Zagreb-based StypeGrip provides hardware and software for realtime augmented reality and virtual studio broadcasting, and has already been used for live sports OB productions, news and elections.
Its Stype kit hardware add-on for Stanton’s Jimmy Jib turns it into an encoded camera crane, which tracks the pan/tilt/roll of the head, focus and zoom, and pan/tilt of the crane’s arm. If the crane is on a moving dolly it will also track this positional data. This data is sent in realtime to a render engine, such as Vizrt, Orad or custom engines, to create accurate virtual studios and augmented reality sets.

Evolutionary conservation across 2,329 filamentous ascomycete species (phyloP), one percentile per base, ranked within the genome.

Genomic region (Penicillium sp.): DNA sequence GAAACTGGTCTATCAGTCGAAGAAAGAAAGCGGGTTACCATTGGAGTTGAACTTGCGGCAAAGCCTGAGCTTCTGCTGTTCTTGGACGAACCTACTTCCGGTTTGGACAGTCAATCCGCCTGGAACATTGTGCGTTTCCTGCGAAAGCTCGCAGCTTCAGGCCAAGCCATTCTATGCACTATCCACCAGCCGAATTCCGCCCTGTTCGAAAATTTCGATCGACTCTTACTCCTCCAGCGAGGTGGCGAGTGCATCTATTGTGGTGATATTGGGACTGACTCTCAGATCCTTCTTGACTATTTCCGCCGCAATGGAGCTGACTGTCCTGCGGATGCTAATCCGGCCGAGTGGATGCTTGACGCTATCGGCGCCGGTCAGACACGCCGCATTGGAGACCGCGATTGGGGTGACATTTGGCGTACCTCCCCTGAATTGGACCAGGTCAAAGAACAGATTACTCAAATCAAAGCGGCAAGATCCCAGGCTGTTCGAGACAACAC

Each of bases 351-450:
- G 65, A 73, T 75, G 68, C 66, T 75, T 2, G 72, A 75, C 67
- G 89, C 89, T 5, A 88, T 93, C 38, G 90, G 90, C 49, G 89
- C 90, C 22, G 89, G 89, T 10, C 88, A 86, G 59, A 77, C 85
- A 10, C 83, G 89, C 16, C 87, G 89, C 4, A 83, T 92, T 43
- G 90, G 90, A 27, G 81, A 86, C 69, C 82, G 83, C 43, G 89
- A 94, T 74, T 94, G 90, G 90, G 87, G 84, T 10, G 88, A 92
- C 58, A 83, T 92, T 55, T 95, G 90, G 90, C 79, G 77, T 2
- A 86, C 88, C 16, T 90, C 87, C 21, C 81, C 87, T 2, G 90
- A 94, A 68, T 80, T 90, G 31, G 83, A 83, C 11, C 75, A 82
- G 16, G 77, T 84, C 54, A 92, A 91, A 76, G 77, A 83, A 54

The system includes an automatic aiming and focusing option, and operators can lock the target in the scene and move the camera crane while the camera stays focused on the target at all times.
The 11.5kg system offers: eight channels of encoder input; a max head speed of 90º per second; max head payload of 22.6kg; camera tilt and pan angles of 360º; exponential, averaging and acceleration limit ramping modes; auto aiming; and auto focusing. It is claimed to takes less than 30 minutes for the first setup, and five minutes for re-calibration.